How to Get the Most Out of a Lean Coffee Retrospective
Improvements within a team are possible in various ways, with retrospective formats being one of them. Retrospectives are meetings held before or after a project to discuss improvements in your team’s workflow. They give you and your team an opportunity to take a step back and adapt to change and on what. However, to become more productive over time, you must be able to find the right format for your team.
Agile Retrospective Fundamentals
Among the various types, let’s focus on one of them, the agile retrospective approach. An agile retrospective is a regular meeting where teams reflect on their last iteration or development procedure and identify actions for improvement. It encourages continuous learning to help make small improvements regularly with immediate effect on your team’s performance.
This is a team-driven format. Every team member plays a part in deciding how the meetings should be conducted and how to bring about the required changes. There are three points which each member focuses on:
- What worked for the team?
- What didn’t work?
- What actions will improve the process as we move forward?
Continuous improvement is the basis of this in any retro and is a key tenet of the Agile methodology. This point is manifested in the ninth Agile principle which declares, “At regular intervals, the team reflects on how to become more effective, then tunes and adjusts its behavior accordingly.”
Lean coffee is the name of a much more relaxed, serendipitous retro format. These tend to be agenda-less and flow with flexible content. However, there is some structure — and perhaps a method to the madness. Participants start off by choosing the topics they want to discuss. Then every member votes for the topics and the ones with the most votes are discussed. All of this is done within a limited time frame and it is the group’s decision whether they want to continue or not after the time has ended. The group discussions facilitate collaboration in the team.
Lean Coffees are simple yet effectively encourage learning. The steps of conducting a Lean Coffee meeting are straightforward and you can modify yours according to fit your team.
- First, note down your suggestions and encourage your team to do the same.
- Next, set up a Kanban board. For simplicity, label them: to do, doing and done. Add an action column if it’s useful for your team.
- After introducing each topic, take a vote on topics for discussion.
- List the topics in the to do column by order of popularity.
- Move the popular topics to the doing column.
- Set a timer to limit discussion — long enough to elicit ideas, but not too long to let people overthink. Whatever you find effective in your team.
- Once the time is up, a quick vote shows whether the group wants to discuss the topic further or end it.
- Once you’ve discussed a topic, move it to the done column.
- In the end, the team draws out key takeaways and action items that help drive decisions and create good work.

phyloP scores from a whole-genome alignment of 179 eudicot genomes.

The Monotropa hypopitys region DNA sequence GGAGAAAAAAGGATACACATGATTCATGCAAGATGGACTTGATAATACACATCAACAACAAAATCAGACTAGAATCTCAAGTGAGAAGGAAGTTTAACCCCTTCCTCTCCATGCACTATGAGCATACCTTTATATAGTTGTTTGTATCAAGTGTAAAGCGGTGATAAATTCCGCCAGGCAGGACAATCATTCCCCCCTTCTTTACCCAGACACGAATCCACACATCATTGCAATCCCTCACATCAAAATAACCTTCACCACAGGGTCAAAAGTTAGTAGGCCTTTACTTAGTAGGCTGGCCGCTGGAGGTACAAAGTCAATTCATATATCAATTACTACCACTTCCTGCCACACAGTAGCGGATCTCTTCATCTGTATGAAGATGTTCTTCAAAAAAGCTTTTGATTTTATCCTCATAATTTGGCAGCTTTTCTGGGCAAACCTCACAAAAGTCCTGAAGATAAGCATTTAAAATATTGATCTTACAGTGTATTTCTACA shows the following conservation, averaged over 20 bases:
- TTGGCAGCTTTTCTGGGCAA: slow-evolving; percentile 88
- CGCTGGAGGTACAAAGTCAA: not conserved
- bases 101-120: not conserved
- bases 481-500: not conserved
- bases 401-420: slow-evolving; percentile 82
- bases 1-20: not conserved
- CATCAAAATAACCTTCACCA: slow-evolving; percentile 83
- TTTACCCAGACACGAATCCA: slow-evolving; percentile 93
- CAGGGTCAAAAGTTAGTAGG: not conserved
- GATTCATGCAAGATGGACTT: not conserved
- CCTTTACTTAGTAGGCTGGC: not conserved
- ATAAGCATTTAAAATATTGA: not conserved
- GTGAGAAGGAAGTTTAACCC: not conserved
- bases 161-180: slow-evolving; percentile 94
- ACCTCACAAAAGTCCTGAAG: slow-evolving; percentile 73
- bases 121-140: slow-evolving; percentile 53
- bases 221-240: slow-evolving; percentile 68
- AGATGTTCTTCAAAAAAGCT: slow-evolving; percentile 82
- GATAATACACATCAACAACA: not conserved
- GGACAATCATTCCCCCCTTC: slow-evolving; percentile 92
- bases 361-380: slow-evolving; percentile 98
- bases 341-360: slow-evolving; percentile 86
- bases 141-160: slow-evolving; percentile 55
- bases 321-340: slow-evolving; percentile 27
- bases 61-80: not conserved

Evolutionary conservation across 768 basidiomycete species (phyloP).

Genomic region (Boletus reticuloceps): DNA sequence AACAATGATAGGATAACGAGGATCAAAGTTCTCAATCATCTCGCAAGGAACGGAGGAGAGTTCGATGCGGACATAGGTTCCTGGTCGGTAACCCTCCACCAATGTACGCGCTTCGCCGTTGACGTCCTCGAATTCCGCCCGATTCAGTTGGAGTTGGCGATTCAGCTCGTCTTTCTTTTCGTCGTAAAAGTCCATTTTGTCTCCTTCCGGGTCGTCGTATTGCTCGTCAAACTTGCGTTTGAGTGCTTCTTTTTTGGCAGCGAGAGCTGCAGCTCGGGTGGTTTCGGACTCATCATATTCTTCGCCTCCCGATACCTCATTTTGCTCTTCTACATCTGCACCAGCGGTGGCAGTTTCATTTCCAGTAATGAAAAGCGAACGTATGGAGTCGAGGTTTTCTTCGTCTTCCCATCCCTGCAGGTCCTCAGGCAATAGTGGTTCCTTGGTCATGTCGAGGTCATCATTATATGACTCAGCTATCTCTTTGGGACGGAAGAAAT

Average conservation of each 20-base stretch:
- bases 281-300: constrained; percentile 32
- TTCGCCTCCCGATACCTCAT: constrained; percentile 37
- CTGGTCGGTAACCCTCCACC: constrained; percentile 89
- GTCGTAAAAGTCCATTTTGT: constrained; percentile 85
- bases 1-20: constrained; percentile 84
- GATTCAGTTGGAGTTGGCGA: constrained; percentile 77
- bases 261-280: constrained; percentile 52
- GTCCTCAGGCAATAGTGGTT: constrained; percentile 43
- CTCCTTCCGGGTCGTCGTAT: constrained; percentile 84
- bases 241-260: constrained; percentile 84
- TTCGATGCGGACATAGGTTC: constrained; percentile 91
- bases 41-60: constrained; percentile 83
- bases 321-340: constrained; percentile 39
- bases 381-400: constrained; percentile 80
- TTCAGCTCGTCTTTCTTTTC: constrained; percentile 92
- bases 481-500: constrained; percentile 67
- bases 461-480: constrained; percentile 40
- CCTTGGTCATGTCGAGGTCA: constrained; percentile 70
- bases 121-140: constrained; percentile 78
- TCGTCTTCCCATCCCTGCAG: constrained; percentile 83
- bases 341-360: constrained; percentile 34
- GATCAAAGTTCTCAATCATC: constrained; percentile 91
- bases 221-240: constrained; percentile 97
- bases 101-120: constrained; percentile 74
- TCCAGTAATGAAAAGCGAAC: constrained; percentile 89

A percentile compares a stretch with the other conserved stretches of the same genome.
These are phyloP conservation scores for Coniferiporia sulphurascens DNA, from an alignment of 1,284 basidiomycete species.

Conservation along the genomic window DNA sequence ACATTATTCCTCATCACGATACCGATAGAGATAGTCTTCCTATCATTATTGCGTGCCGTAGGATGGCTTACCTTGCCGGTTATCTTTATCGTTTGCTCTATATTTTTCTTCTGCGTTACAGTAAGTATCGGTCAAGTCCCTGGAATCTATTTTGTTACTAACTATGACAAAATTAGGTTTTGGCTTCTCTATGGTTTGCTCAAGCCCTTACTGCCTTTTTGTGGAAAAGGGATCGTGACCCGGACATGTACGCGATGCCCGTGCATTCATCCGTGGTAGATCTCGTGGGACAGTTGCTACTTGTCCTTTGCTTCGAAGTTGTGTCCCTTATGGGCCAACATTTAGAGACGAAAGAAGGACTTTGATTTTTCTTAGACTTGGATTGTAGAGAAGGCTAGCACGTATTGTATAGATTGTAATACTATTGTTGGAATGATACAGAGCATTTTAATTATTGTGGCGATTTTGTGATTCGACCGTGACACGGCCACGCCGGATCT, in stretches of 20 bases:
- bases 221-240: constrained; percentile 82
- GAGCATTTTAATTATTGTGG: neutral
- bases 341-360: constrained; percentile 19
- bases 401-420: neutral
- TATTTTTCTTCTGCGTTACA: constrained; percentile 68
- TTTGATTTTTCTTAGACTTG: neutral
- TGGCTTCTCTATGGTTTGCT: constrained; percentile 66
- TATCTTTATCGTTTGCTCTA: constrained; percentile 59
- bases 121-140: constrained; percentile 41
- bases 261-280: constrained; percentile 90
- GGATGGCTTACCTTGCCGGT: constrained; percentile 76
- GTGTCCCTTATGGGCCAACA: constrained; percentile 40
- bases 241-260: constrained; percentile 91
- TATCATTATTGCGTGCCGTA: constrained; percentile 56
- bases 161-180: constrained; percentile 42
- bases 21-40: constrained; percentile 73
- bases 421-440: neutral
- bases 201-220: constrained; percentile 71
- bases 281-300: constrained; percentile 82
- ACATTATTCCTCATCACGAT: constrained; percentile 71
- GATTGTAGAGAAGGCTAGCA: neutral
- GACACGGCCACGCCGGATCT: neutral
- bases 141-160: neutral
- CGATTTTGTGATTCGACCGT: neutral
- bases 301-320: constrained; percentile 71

There is nothing rigid about the topics or the meeting time. Participants can meet anywhere and begin talking. The agenda is truly grassroots and gives a productive direction to the entire conversation.
Pros and Cons
Following the kind of lightweight format, Lean Coffee meetings have advantages and disadvantages. We can understand these better when putting them against traditional meetings and seeing how the differences work or not.
In traditional meetings, organizers do most of the work like inviting participants, brainstorming the topic to be discussed, and setting up the agenda. The participants may either have much interest in attending the meeting or none at all. However, they often have to attend even if the interest level is low and the participants hardly get a chance to influence the content or voice their opinions on the choice of topics.
On the other hand, in Lean Coffee meetings, the participants themselves extract the topics. This gives everyone the chance to discuss their proposed topic, thus increasing their interest in the meeting. As the agenda is set up by the participants, they take an active part instead of staying as passive listeners. They exhibit valuable output with their sources of knowledge and wisdom put together.
Setting a strict time for discussion actually helps Lean Coffee meetings. It keeps members focused on the topic and keeps them on their toes ready to find solutions. This results in more intense and effective outcomes in a shorter time compared to traditional meetings.
One major drawback of Lean Coffee meetings, however, is that unpopular or difficult topics may not make the cut. Those who bring up these topics tend not to not bring them up again either, as they may feel that the least popular topics are not important enough to be brought up next time. That is not very healthy for a team or staff meeting where people should be able to discuss the issues which have personal significance.
Conclusively, Lean Coffee meetings are found to be a lot more effective and enjoyable. This is mainly because the reins are in the hands of those who can best use them and who are actually a part of the whole thing. The conversation is not dominated by any one person, nor is there a rigid agenda that must be followed regardless of whether somebody agrees with it or not.
The participants are the ones with the controls and have a choice to steer it as they wish. The group becomes more invested in the meeting as the agenda is their own. It gives a natural flow to the discussion, with everyone engaged and taking ownership. Every member plays a role in keeping the meeting on point and giving a productive direction to it at the same time.